Please join the Center for Italian Studies for discussion of the new work by two students in the Italian M.A. program at the University of Notre Dame. This research seminar is open to members of the Notre Dame Italian Studies community. Please email email@example.com for the Zoom link.
Francesca Leonardi, "Giacomo Leopardi and the Aesthetics of Ugliness"
In this talk I focus on Giacomo Leopardi's conception of corporality, starting from his perception of his own body and from the sense of entrapment, which was already discernible in the writings of his youth and which always led him to aspire to freedom. I explore how Leopardi uses self-narrative and poetic projections to come to terms with his condition and his perception of his disenfranchised body as a site of meaning. I argue that Leopardi was perfectly aware of how the body - and especially the ugly body - is a bearer of social meaning and of how it functions as a site in which identity is challenged and within which it is shaped. Ultimately, I show how Leopardi transformed his physical vulnerability and illness into powerful cognitive tools.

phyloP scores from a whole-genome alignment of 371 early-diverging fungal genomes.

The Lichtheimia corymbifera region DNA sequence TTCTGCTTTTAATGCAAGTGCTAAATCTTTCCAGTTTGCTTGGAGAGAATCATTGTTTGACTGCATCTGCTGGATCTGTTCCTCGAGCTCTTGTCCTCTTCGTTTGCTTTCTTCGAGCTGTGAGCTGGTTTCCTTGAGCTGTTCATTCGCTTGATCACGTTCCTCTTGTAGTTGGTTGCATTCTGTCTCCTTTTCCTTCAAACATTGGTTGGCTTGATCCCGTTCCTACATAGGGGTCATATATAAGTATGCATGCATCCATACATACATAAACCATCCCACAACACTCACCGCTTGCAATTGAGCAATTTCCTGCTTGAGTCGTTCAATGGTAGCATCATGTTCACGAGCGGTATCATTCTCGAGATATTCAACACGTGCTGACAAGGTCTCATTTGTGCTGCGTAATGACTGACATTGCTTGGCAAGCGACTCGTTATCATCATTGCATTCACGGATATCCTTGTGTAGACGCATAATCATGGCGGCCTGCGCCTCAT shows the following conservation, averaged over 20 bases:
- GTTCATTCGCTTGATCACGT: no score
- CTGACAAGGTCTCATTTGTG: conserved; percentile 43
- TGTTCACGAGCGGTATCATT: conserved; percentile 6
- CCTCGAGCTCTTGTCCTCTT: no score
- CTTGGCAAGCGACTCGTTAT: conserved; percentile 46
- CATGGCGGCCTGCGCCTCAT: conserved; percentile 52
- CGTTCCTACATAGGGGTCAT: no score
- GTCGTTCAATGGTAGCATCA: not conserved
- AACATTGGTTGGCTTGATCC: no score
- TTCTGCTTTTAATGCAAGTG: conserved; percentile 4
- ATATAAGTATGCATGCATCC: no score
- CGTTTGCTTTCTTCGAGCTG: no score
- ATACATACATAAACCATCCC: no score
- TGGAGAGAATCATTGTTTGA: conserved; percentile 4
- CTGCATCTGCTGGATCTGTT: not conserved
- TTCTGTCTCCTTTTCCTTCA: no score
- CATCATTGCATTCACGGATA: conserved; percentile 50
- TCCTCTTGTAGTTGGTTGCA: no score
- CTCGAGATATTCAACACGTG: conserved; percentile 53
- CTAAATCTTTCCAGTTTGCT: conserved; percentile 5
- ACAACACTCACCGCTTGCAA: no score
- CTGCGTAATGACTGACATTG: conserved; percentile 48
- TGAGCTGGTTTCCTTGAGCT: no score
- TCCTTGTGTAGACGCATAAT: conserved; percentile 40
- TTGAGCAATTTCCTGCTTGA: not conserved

Ryan Faraghi, "From the Impossible to the Imperative: Pleasure in the Thought of Leopardi and Nietzsche"
In “The Uses and Disadvantages of History for Life”, Nietzsche quotes Leopardi’s “A se stesso” as the creation of a dejected mind, ‘hypersaturated’ by knowledge. Leopardi’s philosophical conclusions are, according to Nietzsche, the dangerous consequence of the excessive pursuit of scientific and scholarly truth. I discuss Leopardi’s theory of pleasure as the motivating force behind human action, and its implications for the idea of truth. I attempt to show how this theory underlies his poetry as well as his prose works, and ultimately leads to the extreme pessimism of “A se stesso.” I argue that Nietzsche’s negative attitude towards factual truth is, at least in part, inherited from Leopardi himself, and I explain how an analogous understanding of the role of pleasure and a radical skepticism towards a stoic system of morals is at the core of both of their works. Thus, I argue that both these philosophies are grounded in nearly identical premises, and that Nietzsche’s renowned theory of the superior individual may be understood as an attempt to resolve the philosophical impasse that underlies Leopardi’s late works.